Babies definitely make you question your sanity. The minute they do something like arching their back while breastfeeding, you wonder if you’re doing something wrong or if they’re trying to tell you something.
Thankfully, there are several reasons that your baby is arching back while breastfeeding. Some of them are quite normal, while others will need further investigation. Let’s look into it all, shall we?
Table of Content
Why is my baby arching her back while breastfeeding?
There are a few minor reasons why she might be doing this.
- Baby is trying to tell you something
As you’re well aware, babies can’t talk. So when they’re annoyed or bothered, they will show you in physical ways. Often, when your baby is arching back and refusing to feed, she’s trying to tell you something is bothering her. Generally, if you check the diaper, reposition, and all those other simple tricks, she will stop arching her back. It’s usually something very simple.
- Baby has colic
Colic is such a pain. The digestive issues babies have are largely due to their developing systems. But colic is very familiar, and if your baby is growing and gaining weight, there’s generally little cause for concern. It will be a rough few months for you if your baby is colicky. However, that usually clears up on its own around 3 to 4 months.
- It’s reflux
With a baby that arches and cries immediately after your feeding, it might be reflux. Hey, if it’s uncomfortable for adults, imagine how it is for them. Poor baby!
Babies that spit up a lot benefit from being carried upright. Try doing this and discussing with your pediatrician other ways to help remedy reflux.
- Sleep apnea
If your baby is arching back and crying at night, they might have sleep apnea. Babies that arch in their sleep have an abnormal breathing pattern in their sleep state. It’s important to have this checked out immediately should you notice it.
- A word about autism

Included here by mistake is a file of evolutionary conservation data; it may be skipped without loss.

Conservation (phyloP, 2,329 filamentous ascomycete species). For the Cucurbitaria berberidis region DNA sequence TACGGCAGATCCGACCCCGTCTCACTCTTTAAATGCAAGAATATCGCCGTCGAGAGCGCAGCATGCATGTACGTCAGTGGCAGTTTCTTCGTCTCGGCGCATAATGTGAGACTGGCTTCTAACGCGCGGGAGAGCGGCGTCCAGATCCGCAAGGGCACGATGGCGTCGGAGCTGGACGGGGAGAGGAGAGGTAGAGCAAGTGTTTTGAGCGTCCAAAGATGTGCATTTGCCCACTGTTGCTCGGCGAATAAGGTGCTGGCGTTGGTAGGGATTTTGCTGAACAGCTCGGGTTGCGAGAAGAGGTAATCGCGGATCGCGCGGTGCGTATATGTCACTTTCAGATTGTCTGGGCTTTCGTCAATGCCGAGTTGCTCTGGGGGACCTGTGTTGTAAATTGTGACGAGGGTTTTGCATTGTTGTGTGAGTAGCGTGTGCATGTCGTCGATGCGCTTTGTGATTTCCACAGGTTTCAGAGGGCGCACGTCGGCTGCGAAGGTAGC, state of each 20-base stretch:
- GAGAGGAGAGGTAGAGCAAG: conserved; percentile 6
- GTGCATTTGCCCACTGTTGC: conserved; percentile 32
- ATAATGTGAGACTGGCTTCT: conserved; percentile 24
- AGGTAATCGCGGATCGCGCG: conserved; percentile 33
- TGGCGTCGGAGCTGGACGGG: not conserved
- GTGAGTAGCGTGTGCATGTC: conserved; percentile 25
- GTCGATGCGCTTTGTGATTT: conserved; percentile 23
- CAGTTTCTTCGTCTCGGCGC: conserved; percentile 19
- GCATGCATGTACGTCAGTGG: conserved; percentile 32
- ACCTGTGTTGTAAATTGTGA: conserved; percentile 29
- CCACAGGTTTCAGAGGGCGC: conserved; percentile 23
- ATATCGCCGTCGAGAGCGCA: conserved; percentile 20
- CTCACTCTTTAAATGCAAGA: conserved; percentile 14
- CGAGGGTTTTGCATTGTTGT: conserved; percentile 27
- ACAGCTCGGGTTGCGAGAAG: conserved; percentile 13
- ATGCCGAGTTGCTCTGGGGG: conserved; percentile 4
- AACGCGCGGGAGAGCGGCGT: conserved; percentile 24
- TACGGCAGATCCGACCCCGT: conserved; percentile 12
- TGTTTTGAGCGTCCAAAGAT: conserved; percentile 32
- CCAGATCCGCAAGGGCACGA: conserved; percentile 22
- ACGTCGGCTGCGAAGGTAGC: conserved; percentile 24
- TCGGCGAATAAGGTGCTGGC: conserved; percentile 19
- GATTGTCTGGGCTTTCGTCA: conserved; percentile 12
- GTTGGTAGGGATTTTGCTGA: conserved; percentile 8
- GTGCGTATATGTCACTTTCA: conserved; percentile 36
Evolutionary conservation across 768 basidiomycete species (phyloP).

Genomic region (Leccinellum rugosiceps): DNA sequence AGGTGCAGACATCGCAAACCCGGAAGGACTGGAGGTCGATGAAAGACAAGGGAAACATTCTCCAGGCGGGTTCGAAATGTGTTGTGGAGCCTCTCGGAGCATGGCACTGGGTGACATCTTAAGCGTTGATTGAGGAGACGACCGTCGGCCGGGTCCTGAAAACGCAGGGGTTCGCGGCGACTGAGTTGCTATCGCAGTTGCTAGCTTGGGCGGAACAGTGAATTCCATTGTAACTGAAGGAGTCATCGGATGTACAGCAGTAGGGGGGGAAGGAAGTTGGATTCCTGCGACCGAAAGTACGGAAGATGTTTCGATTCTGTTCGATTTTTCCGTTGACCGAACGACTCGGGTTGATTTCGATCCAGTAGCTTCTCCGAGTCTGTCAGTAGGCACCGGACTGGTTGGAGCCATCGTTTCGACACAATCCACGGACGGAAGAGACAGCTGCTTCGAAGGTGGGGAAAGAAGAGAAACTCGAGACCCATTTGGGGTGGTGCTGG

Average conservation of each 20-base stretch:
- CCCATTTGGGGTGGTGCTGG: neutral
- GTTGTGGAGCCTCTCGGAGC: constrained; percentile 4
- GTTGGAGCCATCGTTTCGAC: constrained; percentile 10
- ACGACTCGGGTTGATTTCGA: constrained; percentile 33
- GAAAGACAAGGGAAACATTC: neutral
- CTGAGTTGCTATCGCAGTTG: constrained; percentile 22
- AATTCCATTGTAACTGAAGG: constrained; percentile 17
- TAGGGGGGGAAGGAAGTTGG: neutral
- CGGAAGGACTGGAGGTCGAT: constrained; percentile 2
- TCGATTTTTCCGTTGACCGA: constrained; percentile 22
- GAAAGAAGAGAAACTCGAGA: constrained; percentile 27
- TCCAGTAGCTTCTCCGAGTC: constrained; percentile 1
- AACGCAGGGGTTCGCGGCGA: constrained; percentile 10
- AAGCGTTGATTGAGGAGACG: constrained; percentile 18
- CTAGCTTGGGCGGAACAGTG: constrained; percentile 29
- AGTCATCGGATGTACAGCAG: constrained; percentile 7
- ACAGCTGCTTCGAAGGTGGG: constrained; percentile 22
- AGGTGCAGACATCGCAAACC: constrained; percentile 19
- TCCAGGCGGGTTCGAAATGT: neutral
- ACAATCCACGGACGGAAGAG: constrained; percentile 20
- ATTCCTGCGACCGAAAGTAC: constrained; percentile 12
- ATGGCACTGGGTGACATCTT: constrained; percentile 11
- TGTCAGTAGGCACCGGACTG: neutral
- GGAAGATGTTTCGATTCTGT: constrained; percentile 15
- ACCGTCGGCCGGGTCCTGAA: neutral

Sometimes, babies will arch their backs while being held. It is possible that autism spectrum disorder is a factor here. If the baby seems like she’s trying to get as far away from you as possible, it could be an indicator of this. You’ll also notice a lack of eye contact or smiling if this is the case. And with anything, if you feel worried, make sure you talk to the doctor.
- Look into cerebral palsy
When your baby arches her back and doesn’t seem like she’s in control, it might be cerebral palsy. You’re looking for exaggerated arching as well as developmental delays here as not every arching baby has this disorder.
- Pay attention if the baby had jaundice
Jaundice can lead to a rare form of brain damage known as kernicterus. There are treatments for this, but it is a bit of an emergency. And again, it’s very rare, so it’s likely not the cause of your baby’s arching. Your doctor can help provide reassurance there.
What to Do When Baby is Arching Back While Nursing
Before you panic, I want you to know that it happens to all of us. So try the things that you can do first before worrying that it’s the worst-case scenario.
Calm your baby with love
For the vast majority of you noticing baby arching back and grunting while nursing, something is likely bothering her. Please move to a quiet spot and soothe her. Sometimes all baby needs is a little comforting from her mama to feel better again. She’ll relax, and everything will be ok.
Try a new position
If you’re feeding a baby, try switching positions. Those with colic or reflux may simply be uncomfortable. Once you correct that, the arching should stop.
Cuddling is good for baby and you, too. Oxytocin is released and that strengthens your bond. There’s no such thing as spoiling a baby with cuddles and love so give it all you’ve got!
Try a distraction
Generally, babies are easy to distract. Wave a colorful toy out to them or make a funny face. Dance around the room, holding baby upright. There are many ways to help her shake off discomfort and feel happy again.
What if that doesn’t work?
In most cases, these tricks should work. But if they don’t, it might help to document what you’re noticing with photos and videos to show the pediatrician. Don’t be shy about asking questions, either. Pediatricians are used to worried mamas and should work to allay your fears.
Again, most of the time, this will be something simple. It could be gas or reflux, or it could be a stinky diaper that’s unpleasant aroma hasn’t made up to your nostrils yet. Trying the tips above will likely help, but your pediatrician is the one who can help you if you still feel concerned.
You’re doing great, Mama! Just take it easy and try to stay calm yourself. Babies can sense our fears, much like bees!